Cedar Springs Brewing – Monday, May 23 at 6:30 p.m. (corner of Main and Maple, Cedar Springs)

We look forward to seeing you there!

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CTA students found what’s bugging us in Cedar Creek


Nichol DeMull, of Trout Unlimited, instructs a CTA student on how to search for insects in Cedar Creek. Photo by J. Reed.

Nichol DeMull, of Trout Unlimited, instructs a CTA student on how to search for insects in Cedar Creek. Photo by J. Reed.

By Judy Reed

Stream monitoring done by Creative Technologies students this week show that Cedar Creek has excellent water quality, according to Nichol DeMull, of Trout Unlimited.

CTA biology and conservation students and teachers Jim Fredenberg and Trisha Rose teamed up with Trout Unlimited this week to do stream monitoring in Cedar Creek, at Riggle Park. According to DeMull, Fredenberg contacted her about possibly participating in the activity, since the school is nearby. DeMull and Jamie Vaughn did a presentation to the students on Monday, April 18, and the students donned waders and gloves Tuesday, April 19, to collect bugs from Cedar Creek and identify them. Some students waded through the Creek to scoop up the bugs, other students helped empty the nets, and others sorted through them. They identified and counted them, and recorded what they saw on a data sheet put together by the Michigan Clean Water Corps.

Students identify and count bugs found in Cedar Creek. Photo by J. Reed.

Students identify and count bugs found in Cedar Creek. Photo by J. Reed.

According to DeMull, bugs are the evidence of stream quality. “The students found a large diversity of insects in Cedar Creek. In the cleanest rivers, lakes, and ponds you’ll find the greatest diversity of aquatic invertebrates,” she explained. “In polluted waters, only a few species of stream insects can survive. Some of the insects they found included caddisflies, mayflies, and stoneflies. These insects are sensitive to pollution and can only survive in clean water.”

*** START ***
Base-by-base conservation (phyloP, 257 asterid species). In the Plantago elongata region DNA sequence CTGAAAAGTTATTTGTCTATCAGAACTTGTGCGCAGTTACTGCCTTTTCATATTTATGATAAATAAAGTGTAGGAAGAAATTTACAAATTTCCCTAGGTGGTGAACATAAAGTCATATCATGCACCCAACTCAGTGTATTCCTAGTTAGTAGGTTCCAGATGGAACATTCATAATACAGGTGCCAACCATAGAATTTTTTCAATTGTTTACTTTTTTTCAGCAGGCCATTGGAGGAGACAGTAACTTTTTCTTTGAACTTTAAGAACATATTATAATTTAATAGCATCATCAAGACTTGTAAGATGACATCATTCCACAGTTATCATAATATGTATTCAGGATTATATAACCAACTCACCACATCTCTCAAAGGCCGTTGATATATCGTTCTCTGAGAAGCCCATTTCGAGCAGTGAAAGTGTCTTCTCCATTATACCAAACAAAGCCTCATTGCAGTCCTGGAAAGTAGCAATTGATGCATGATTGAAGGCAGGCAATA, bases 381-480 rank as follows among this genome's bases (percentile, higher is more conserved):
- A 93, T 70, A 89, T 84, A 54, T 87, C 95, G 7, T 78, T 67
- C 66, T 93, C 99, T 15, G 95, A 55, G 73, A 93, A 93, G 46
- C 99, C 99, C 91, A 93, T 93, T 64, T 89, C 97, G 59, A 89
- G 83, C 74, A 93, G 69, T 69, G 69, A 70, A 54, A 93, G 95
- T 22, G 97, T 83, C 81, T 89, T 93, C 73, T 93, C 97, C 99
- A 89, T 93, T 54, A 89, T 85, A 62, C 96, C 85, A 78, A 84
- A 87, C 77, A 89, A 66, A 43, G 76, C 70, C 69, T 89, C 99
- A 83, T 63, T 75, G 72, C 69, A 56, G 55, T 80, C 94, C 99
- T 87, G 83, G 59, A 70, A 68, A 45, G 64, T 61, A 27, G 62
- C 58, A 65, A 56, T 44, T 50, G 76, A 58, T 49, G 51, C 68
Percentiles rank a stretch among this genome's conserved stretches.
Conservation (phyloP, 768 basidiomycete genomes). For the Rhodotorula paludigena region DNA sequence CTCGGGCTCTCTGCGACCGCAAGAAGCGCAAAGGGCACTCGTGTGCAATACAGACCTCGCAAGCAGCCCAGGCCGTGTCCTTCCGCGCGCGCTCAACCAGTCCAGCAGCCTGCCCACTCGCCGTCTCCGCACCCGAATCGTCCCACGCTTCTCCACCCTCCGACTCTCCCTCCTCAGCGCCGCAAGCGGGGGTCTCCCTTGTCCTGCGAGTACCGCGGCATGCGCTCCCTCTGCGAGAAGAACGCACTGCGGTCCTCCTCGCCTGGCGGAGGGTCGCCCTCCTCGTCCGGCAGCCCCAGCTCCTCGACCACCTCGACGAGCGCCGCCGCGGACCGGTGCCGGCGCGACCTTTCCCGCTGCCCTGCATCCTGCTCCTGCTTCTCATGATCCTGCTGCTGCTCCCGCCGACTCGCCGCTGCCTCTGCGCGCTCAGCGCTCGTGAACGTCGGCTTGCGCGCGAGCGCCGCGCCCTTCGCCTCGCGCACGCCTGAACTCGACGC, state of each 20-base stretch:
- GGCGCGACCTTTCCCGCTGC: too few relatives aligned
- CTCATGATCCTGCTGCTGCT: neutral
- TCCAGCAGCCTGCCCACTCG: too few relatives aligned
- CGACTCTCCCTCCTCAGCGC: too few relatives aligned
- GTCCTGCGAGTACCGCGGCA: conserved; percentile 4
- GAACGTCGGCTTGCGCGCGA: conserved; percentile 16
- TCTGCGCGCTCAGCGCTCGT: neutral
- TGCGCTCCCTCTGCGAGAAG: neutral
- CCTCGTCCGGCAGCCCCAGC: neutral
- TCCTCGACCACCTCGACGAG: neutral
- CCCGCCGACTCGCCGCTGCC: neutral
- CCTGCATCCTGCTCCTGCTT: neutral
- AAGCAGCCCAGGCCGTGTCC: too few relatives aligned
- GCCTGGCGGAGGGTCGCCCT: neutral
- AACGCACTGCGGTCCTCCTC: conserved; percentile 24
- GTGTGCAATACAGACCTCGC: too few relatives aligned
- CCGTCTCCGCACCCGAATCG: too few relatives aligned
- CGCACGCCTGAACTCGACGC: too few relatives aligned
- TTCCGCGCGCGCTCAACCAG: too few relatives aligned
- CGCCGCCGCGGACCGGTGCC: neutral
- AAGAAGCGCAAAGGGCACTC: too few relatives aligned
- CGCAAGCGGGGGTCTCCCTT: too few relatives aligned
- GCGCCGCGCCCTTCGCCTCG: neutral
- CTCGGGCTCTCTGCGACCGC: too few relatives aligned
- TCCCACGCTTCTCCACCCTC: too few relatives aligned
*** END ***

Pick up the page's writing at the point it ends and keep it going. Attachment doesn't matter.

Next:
She said the students identified the kinds of insects, whether they were rare or common in the stream, and used a formula to come up with the Stream Quality Score.

CTA students teamed up in several groups to monitor bugs in Cedar Creek. Photo by J. Reed.

CTA students teamed up in several groups to monitor bugs in Cedar Creek. Photo by J. Reed.

DeMull said that we can assume that the excellent stream quality extends to a certain degree in both directions from Riggle Park. “We have another monitoring location at the mouth of Cedar Creek that we have been monitoring for about 5 years now. It also has an excellent stream quality score based on the stream insects found there,” she said.

DeMull explained that there are other things outside of the water that can also affect stream quality. “Cedar Creek has the cold groundwater and stream habitats to support a diversity of insects, but the land use around the stream has a lot to do with the kinds of insects you will find at a site. As an example, if we sample in a location where all of the trees are cut down and there is no shade (warming up the water) or if there is a lot of erosion on the banks (covering up the gravel with sand) the stream quality score might be lower.”

She said that they will continue to work with Creative Technologies Academy to work on Cedar Creek. “Something that Trout Unlimited is certainly interested in is having community members become stewards of their home waters,” said DeMull.

Trout Unlimited is still looking for volunteers to help with another stream monitoring event coming up on Saturday, May 7 from 9 a.m. to 1 p.m. at the Rockford Community Cabin, 220 N. Monroe St. in Rockford. Volunteers will be assigned to a monitoring group with a team leader.  Each group will collect and identify insects from different stream sites in the Rogue River and Bear Creek watersheds. You don’t need any experience with stream insects to participate and all ages are welcome.